The state witness
VBS CFO Philip Truter had control over the bank’s financial system. He had a fiduciary duty to guard the bank’s interest but was bribed to support the racket’s interests with loans and cash totalling about R5.8-million.
Truter pleaded guilty to charges of fraud, corruption, racketeering, theft and money laundering. He was sentenced to ten years imprisonment, of which three years are suspended for five years. He has undertaken to cooperate with the state’s case.
The NPA alleges he did Matodzi’s bidding by designing and implementing a system of creating fictitious deposits in order to facilitate the theft of monies from VBS. Truter was somewhat helped by senior VBS official Solly Maposa, the NPA alleges. Truter was party to several WhatsApp and email discussions and may be able to offer a subjective view of the dynamics and activities in the bank.
The arrests of June 2020: Tshifhiwa Matodzi, Andile Ramavhunga, Phophi Mukhodobwane, Sipho Malaba, Phalaphala Ramikosi, Ernest Nesane and Paul Magula
The NPA’s central argument is that VBS chair Tshifhiwa Matodzi (42) had control over the accounts and people that mattered. He stands accused of orchestrating the fraud, lying to the SARB, paying bribes, defrauding investors and defrauding the PIC. Matodzi has benefitted directly or indirectly from about R1.2-billion flowing towards him, his fronts, Vele Investments and its associates, the Motau investigation found.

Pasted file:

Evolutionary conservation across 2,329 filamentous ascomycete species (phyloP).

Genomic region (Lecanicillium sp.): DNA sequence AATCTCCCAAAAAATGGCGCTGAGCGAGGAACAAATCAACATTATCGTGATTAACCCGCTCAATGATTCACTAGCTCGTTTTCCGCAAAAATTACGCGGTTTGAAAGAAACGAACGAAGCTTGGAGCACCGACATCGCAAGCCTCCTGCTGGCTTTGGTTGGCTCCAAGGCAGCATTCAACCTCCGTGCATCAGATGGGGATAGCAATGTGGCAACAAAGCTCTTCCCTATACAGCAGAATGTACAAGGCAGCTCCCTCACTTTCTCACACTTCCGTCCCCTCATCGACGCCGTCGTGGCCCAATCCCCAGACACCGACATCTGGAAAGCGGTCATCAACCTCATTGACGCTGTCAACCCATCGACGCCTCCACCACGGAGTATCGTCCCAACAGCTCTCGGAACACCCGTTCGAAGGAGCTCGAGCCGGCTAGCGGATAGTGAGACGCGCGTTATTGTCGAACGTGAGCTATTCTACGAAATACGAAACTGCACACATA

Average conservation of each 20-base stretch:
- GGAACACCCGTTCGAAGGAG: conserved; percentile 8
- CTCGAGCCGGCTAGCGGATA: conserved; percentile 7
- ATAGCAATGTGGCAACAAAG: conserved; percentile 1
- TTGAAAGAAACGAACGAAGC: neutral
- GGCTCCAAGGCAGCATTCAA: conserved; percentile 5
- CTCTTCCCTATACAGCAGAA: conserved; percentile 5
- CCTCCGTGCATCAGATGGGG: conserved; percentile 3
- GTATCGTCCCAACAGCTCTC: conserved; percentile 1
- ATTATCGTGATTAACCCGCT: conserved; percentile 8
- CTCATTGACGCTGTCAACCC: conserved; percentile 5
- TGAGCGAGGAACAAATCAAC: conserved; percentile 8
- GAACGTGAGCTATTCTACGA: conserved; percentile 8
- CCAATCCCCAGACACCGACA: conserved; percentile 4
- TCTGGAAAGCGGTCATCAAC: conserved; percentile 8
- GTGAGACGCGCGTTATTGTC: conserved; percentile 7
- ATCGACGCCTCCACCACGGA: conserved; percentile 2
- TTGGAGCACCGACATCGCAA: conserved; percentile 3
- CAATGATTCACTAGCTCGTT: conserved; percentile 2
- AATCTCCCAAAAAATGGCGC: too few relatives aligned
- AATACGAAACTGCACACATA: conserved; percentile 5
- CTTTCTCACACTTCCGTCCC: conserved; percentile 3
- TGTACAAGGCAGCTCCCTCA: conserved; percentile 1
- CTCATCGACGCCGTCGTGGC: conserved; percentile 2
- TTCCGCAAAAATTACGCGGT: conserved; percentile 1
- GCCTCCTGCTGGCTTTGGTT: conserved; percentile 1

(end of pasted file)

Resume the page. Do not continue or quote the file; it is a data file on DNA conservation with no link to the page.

Executive director and CEO of VBS Andile Ramavhunga (44) had control over several front companies, the NPA alleges and has to answer for a total of R23.49-million for his benefit.
A Scorpio investigation suggests Phophi Mukhodobwane (31), VBS treasurer, used his brother as a front. The NPA now wants answers about at least R17.1-million in VBS loot Mukhodobwane allegedly benefitted from. Mukhodobwane allegedly also lied to the SARB when he attempted to cover up the fraud.
Scorpio further found that Mukhodobwane was involved in a fatal car crash in 2019 with a Porsche Cayenne GTS funded by VBS. He is now being investigated for culpable homicide and reckless and negligent driving.
KPMG auditor Sipho Malaba (46) is accused of using his wife as a front to hide the receipt of about R31-million in VBS-loot. Malaba was instrumental in hiding the fraud at VBS, the NPA alleges.
Chairman of the VBS audit committee Phalaphala Ramikosi (46) seems to have been the cheapest of them all. He is alleged to have also used a front to hide his receipt of R750 000 for his role in the VBS-looting. As chairman of the audit committee his role was to oversee the control and operation of the banking system. The NPA alleges that he also fraudulently and falsely signed off on the audit committee report stating that the annual financial statements were true and accurate. The NPA claims Malaba and Ramikosi facilitated and hid the fraud at VBS bank.
Ernest Nesane (41) and Paul Magula (43) were executives at the PIC sitting on the board of VBS. The NPA wants answers about R7.45-million Nesane received and about R7-million Magula received for their role in allegedly covering up the fraud. Nesane and Magula approved the annual financial statements which pretended that VBS was financially sound and did not act in the best interest of PIC, the NPA states.
The Motau report vs the Hawks and NPA findings and charges
In several instances, the Motau-report found wrongdoing on a grander scale than the NPA overtly lets on. Nesane and Magula, for example, were found to have received about R16-million and R14-million respectively in gratuitous payments for their role in looting the bank.
The NPA, however, picked specific transactions and only charged Nesane and Magula for around R7-million each in alleged fraudulent and illegal payments. That is because the NPA has a certain level of confidence in the underlying documents and evidence they have to prosecute what is detailed in the indictment. To cherry-pick in this way is an efficient tactic used internationally. DM